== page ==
Gunicorn as a SystemD service

 •  Filed under gunicorn, systemd, service

Beautiful, you have just finished your Python web application, framework or API. You have chosen to use Gunicorn as your web server gateway interface, a solid choice. Now, you want to make your app manageable and so you want to integrate it with your init system. But the question is: how? This article contains all the information you need to make your Gunicorn-based app manageable with SystemD.

Creating a starting point

At first, we need a sample application that runs behind Gunicorn. The falcon framework is another great and lightweight Python framework to build a test application with. So, here's my example code file called

import falcon  
import json

class RootPage:  
    def on_get(self, req, resp):
        resp.body = "Hello, it works!"

app = falcon.API()  
app.add_route('/', RootPage())  

Make sure to place this file in a directory called /opt/sampleapp which needs to be created first with mkdir:

adduser --shell=/bin/false --no-create-home --disabled-password  
mkdir /opt/sampleapp  
chown -R sampleapp:sampleapp /opt/sampleapp  

This piece of code can be brought to life with the following command:

gunicorn sample:app -b  

Your terminal output should look like this:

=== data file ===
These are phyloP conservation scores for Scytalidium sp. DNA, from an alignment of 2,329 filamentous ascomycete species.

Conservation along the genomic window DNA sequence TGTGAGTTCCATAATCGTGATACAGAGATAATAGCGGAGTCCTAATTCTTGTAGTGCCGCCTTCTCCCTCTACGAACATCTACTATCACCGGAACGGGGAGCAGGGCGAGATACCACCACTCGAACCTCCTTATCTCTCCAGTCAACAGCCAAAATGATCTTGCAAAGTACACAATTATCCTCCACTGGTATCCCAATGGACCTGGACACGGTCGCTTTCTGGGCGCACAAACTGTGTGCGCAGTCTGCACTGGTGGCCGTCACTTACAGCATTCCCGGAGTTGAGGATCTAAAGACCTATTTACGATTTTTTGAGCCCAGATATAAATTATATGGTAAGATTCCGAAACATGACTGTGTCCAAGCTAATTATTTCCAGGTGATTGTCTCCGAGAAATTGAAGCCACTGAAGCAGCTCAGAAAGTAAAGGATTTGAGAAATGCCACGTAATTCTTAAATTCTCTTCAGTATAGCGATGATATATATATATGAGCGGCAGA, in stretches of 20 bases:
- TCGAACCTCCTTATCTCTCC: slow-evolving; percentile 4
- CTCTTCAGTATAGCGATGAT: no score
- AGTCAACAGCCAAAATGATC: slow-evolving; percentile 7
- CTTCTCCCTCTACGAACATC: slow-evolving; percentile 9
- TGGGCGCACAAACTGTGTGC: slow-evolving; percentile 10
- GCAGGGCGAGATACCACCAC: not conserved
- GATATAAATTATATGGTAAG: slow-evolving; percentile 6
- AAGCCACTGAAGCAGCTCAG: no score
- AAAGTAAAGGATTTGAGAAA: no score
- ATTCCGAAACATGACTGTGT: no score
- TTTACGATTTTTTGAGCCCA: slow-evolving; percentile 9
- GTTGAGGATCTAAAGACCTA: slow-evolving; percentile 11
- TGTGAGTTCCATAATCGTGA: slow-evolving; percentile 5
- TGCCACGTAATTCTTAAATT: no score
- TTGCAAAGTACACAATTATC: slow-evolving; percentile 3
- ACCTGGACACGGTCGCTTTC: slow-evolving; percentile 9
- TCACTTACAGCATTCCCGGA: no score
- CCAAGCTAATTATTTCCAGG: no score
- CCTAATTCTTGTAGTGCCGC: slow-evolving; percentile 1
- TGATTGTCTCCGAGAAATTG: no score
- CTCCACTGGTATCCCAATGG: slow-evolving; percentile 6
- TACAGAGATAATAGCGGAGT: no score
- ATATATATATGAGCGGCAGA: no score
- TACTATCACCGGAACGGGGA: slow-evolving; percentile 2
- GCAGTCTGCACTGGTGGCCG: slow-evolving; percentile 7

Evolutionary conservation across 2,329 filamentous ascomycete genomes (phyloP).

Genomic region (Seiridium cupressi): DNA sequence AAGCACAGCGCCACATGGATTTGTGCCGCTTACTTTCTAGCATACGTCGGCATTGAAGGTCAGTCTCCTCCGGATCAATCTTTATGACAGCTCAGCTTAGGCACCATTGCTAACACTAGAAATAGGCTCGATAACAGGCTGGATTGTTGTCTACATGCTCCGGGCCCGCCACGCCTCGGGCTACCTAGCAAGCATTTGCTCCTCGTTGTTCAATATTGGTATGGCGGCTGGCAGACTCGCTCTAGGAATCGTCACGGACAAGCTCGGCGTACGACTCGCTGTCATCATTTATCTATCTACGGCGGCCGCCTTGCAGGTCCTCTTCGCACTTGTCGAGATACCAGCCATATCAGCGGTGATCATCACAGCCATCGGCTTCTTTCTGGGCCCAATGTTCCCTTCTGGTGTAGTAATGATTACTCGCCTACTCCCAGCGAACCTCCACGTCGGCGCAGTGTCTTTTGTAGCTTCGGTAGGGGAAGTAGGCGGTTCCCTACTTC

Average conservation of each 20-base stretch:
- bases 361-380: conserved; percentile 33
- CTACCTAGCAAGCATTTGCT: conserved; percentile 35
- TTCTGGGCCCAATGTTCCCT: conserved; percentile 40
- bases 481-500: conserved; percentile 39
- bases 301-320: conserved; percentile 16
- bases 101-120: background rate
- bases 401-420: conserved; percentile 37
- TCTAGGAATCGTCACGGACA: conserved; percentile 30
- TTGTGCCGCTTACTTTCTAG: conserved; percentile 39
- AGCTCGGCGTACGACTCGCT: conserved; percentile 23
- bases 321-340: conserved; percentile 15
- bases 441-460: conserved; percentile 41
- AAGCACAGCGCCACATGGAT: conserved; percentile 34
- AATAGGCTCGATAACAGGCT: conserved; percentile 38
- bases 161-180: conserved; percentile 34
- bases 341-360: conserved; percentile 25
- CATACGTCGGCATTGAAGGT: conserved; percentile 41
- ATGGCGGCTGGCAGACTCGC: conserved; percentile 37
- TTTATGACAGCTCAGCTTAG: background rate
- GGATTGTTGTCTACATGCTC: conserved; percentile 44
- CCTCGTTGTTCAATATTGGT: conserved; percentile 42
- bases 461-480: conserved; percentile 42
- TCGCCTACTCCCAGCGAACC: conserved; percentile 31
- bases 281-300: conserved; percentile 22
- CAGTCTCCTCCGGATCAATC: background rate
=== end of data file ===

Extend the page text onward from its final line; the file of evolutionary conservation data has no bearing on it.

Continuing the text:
Gunicorn in action

Integration with SystemD

So now that we got my demo working, let's make it manageable with SystemD! To accomplish that, we first need to know how to daemonize the Gunicorn process and all it's subprocesses. Luckily, we can all do that inside a SystemD service file. Create a file in /etc/systemd/system/ called sampleapp.service and put the following content in it:

Description = SampleApp  
After =

PermissionsStartOnly = true  
PIDFile = /run/sampleapp/  
User = sampleapp  
Group = sampleapp  
WorkingDirectory = /opt/sampleapp  
ExecStartPre = /bin/mkdir /run/sampleapp  
ExecStartPre = /bin/chown -R sampleapp:sampleapp /run/sampleapp  
ExecStart = /usr/bin/env gunicorn sample:app -b --pid /run/sampleapp/  
ExecReload = /bin/kill -s HUP $MAINPID  
ExecStop = /bin/kill -s TERM $MAINPID  
ExecStopPost = /bin/rm -rf /run/sampleapp  
PrivateTmp = true

WantedBy =  

Don't forget to apply the right permissions on the service file! (chmod 755 sampleapp.service)

Don't forget to execute these commands to make your changes effective:

chmod 755 /etc/systemd/system/sampleapp.service  
systemctl daemon-reload  

You can now manage your service with one of the following commands listed here:

# Start your service
systemctl start sampleapp.service

# Obtain your services' status
systemctl status sampleapp.service

# Stop your service
systemctl stop sampleapp.service

# Restart your service
systemctl restart sampleapp.service  

I got my sample app service started successfully! Here it is:
Sample service in working state

And the web service itself works as well:

Web service in working state

Awesome! So this is how Gunicorn could be managed through and integrated with SystemD. Good luck with your project 🙂